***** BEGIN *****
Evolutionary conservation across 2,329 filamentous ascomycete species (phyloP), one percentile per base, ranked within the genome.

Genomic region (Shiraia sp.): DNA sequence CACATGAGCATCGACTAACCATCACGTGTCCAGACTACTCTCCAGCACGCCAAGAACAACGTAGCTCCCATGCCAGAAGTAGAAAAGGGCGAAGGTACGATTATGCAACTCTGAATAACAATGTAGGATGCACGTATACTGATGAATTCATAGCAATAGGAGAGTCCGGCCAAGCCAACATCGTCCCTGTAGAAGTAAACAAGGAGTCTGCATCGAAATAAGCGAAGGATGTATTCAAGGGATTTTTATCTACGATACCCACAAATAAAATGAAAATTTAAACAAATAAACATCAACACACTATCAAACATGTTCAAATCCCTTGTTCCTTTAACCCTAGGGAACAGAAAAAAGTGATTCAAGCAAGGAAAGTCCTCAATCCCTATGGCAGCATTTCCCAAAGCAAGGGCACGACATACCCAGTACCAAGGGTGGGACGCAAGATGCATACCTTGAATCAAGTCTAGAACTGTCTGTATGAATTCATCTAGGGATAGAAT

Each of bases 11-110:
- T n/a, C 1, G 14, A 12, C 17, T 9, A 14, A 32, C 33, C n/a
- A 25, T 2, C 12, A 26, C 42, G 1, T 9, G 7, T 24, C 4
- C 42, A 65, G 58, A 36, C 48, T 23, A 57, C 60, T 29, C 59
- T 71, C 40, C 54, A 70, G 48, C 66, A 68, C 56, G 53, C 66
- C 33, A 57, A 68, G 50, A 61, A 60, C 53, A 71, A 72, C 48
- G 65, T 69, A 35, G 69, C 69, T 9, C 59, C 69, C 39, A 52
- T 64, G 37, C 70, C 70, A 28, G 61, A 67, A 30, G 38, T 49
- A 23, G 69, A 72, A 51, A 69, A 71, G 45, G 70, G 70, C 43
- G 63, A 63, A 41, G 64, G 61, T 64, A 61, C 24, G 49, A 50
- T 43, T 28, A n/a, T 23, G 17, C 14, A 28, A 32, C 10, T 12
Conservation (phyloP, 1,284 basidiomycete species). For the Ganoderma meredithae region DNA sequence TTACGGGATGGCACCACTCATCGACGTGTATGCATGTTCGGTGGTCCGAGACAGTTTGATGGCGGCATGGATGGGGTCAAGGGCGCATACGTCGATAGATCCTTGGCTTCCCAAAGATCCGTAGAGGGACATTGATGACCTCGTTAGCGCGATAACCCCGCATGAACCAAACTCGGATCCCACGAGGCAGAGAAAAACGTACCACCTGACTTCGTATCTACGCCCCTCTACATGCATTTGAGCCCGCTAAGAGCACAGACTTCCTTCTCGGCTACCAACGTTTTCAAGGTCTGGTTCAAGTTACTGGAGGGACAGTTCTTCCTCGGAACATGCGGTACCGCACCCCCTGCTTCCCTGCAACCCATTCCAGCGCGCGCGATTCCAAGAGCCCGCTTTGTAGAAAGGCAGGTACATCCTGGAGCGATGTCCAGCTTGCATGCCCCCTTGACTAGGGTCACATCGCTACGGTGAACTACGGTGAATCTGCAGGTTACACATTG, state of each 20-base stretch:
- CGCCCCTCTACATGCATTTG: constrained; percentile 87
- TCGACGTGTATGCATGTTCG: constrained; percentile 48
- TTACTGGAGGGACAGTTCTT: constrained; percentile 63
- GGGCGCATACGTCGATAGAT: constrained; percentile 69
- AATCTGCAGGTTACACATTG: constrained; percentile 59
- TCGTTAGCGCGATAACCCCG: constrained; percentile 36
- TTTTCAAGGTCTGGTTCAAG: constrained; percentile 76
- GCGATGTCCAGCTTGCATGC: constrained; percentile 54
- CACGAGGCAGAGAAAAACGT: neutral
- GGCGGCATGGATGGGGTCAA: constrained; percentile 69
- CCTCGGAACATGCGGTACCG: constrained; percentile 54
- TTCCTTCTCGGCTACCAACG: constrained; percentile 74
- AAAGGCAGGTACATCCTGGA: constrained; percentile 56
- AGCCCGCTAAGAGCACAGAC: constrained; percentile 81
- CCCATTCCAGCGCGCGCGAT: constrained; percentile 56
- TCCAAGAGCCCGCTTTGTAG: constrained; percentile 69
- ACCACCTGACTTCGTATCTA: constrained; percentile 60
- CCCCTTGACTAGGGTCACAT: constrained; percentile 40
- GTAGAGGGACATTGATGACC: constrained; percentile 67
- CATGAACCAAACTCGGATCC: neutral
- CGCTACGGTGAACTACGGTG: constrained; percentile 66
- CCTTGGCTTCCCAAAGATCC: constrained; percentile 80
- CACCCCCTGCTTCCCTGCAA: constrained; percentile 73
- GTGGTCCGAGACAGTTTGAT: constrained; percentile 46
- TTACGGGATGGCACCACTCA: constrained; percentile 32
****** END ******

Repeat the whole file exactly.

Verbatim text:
Evolutionary conservation across 2,329 filamentous ascomycete species (phyloP), one percentile per base, ranked within the genome.

Genomic region (Shiraia sp.): DNA sequence CACATGAGCATCGACTAACCATCACGTGTCCAGACTACTCTCCAGCACGCCAAGAACAACGTAGCTCCCATGCCAGAAGTAGAAAAGGGCGAAGGTACGATTATGCAACTCTGAATAACAATGTAGGATGCACGTATACTGATGAATTCATAGCAATAGGAGAGTCCGGCCAAGCCAACATCGTCCCTGTAGAAGTAAACAAGGAGTCTGCATCGAAATAAGCGAAGGATGTATTCAAGGGATTTTTATCTACGATACCCACAAATAAAATGAAAATTTAAACAAATAAACATCAACACACTATCAAACATGTTCAAATCCCTTGTTCCTTTAACCCTAGGGAACAGAAAAAAGTGATTCAAGCAAGGAAAGTCCTCAATCCCTATGGCAGCATTTCCCAAAGCAAGGGCACGACATACCCAGTACCAAGGGTGGGACGCAAGATGCATACCTTGAATCAAGTCTAGAACTGTCTGTATGAATTCATCTAGGGATAGAAT

Each of bases 11-110:
- T n/a, C 1, G 14, A 12, C 17, T 9, A 14, A 32, C 33, C n/a
- A 25, T 2, C 12, A 26, C 42, G 1, T 9, G 7, T 24, C 4
- C 42, A 65, G 58, A 36, C 48, T 23, A 57, C 60, T 29, C 59
- T 71, C 40, C 54, A 70, G 48, C 66, A 68, C 56, G 53, C 66
- C 33, A 57, A 68, G 50, A 61, A 60, C 53, A 71, A 72, C 48
- G 65, T 69, A 35, G 69, C 69, T 9, C 59, C 69, C 39, A 52
- T 64, G 37, C 70, C 70, A 28, G 61, A 67, A 30, G 38, T 49
- A 23, G 69, A 72, A 51, A 69, A 71, G 45, G 70, G 70, C 43
- G 63, A 63, A 41, G 64, G 61, T 64, A 61, C 24, G 49, A 50
- T 43, T 28, A n/a, T 23, G 17, C 14, A 28, A 32, C 10, T 12
Conservation (phyloP, 1,284 basidiomycete species). For the Ganoderma meredithae region DNA sequence TTACGGGATGGCACCACTCATCGACGTGTATGCATGTTCGGTGGTCCGAGACAGTTTGATGGCGGCATGGATGGGGTCAAGGGCGCATACGTCGATAGATCCTTGGCTTCCCAAAGATCCGTAGAGGGACATTGATGACCTCGTTAGCGCGATAACCCCGCATGAACCAAACTCGGATCCCACGAGGCAGAGAAAAACGTACCACCTGACTTCGTATCTACGCCCCTCTACATGCATTTGAGCCCGCTAAGAGCACAGACTTCCTTCTCGGCTACCAACGTTTTCAAGGTCTGGTTCAAGTTACTGGAGGGACAGTTCTTCCTCGGAACATGCGGTACCGCACCCCCTGCTTCCCTGCAACCCATTCCAGCGCGCGCGATTCCAAGAGCCCGCTTTGTAGAAAGGCAGGTACATCCTGGAGCGATGTCCAGCTTGCATGCCCCCTTGACTAGGGTCACATCGCTACGGTGAACTACGGTGAATCTGCAGGTTACACATTG, state of each 20-base stretch:
- CGCCCCTCTACATGCATTTG: constrained; percentile 87
- TCGACGTGTATGCATGTTCG: constrained; percentile 48
- TTACTGGAGGGACAGTTCTT: constrained; percentile 63
- GGGCGCATACGTCGATAGAT: constrained; percentile 69
- AATCTGCAGGTTACACATTG: constrained; percentile 59
- TCGTTAGCGCGATAACCCCG: constrained; percentile 36
- TTTTCAAGGTCTGGTTCAAG: constrained; percentile 76
- GCGATGTCCAGCTTGCATGC: constrained; percentile 54
- CACGAGGCAGAGAAAAACGT: neutral
- GGCGGCATGGATGGGGTCAA: constrained; percentile 69
- CCTCGGAACATGCGGTACCG: constrained; percentile 54
- TTCCTTCTCGGCTACCAACG: constrained; percentile 74
- AAAGGCAGGTACATCCTGGA: constrained; percentile 56
- AGCCCGCTAAGAGCACAGAC: constrained; percentile 81
- CCCATTCCAGCGCGCGCGAT: constrained; percentile 56
- TCCAAGAGCCCGCTTTGTAG: constrained; percentile 69
- ACCACCTGACTTCGTATCTA: constrained; percentile 60
- CCCCTTGACTAGGGTCACAT: constrained; percentile 40
- GTAGAGGGACATTGATGACC: constrained; percentile 67
- CATGAACCAAACTCGGATCC: neutral
- CGCTACGGTGAACTACGGTG: constrained; percentile 66
- CCTTGGCTTCCCAAAGATCC: constrained; percentile 80
- CACCCCCTGCTTCCCTGCAA: constrained; percentile 73
- GTGGTCCGAGACAGTTTGAT: constrained; percentile 46
- TTACGGGATGGCACCACTCA: constrained; percentile 32